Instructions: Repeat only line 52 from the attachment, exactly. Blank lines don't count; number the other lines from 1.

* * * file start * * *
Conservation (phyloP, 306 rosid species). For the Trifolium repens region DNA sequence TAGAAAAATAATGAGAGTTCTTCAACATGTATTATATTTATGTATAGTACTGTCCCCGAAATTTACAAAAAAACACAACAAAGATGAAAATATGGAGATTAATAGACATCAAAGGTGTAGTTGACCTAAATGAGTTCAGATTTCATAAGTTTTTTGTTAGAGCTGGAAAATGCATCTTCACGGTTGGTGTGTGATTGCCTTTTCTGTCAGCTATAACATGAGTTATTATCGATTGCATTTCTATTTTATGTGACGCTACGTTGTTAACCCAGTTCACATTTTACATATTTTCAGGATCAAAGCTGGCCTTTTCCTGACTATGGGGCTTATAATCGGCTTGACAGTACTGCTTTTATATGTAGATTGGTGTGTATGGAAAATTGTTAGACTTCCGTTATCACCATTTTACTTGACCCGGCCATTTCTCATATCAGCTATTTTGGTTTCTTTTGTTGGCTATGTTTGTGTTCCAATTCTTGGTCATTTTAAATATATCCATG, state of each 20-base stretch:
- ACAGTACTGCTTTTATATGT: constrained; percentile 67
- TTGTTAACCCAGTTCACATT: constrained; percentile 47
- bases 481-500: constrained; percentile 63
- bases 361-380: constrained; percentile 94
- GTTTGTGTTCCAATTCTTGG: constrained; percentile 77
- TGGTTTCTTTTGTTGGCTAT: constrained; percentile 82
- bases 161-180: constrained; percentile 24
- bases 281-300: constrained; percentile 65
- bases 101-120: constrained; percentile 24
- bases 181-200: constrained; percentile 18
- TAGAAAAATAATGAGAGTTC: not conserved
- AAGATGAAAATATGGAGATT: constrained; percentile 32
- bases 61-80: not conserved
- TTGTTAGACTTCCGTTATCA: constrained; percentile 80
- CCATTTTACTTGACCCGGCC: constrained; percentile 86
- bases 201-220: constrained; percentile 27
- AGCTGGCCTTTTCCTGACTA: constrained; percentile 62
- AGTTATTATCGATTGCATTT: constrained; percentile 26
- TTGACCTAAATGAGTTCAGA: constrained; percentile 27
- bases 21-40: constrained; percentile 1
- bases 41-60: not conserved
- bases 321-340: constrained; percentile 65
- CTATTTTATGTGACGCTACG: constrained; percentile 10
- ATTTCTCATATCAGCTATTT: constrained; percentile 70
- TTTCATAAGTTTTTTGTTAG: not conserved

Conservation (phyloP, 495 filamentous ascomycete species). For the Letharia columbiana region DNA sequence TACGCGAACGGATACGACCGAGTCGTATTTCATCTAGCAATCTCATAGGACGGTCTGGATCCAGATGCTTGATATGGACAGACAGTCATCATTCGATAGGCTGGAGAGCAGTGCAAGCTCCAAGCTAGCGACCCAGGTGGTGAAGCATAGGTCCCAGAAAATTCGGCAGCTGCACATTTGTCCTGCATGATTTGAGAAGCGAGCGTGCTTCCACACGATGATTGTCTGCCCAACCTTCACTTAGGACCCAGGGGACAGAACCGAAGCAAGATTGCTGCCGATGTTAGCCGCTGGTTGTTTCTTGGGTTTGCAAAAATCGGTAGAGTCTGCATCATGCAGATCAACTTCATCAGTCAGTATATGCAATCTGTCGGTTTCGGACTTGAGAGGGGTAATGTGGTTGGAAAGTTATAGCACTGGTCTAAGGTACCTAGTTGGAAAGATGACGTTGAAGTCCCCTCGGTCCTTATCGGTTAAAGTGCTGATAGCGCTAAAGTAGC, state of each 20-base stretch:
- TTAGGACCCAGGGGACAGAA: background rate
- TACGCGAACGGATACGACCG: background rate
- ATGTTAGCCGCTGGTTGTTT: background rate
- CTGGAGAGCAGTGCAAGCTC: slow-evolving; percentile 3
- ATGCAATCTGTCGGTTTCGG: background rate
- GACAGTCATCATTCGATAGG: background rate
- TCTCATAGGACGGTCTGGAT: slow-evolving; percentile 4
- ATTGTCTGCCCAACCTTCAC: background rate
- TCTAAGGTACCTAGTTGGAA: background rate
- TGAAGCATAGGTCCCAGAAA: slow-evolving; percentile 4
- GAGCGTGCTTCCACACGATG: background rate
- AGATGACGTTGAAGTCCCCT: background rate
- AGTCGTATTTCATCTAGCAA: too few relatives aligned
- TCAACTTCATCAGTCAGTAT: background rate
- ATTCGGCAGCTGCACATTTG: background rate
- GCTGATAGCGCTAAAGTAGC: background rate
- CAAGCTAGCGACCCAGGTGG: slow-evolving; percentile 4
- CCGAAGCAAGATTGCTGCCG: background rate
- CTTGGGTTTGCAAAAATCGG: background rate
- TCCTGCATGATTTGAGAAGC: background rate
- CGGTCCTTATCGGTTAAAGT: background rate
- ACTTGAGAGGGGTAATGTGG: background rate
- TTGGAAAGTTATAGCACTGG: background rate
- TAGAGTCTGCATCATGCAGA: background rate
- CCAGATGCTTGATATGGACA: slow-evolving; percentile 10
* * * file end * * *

- CCAGATGCTTGATATGGACA: slow-evolving; percentile 10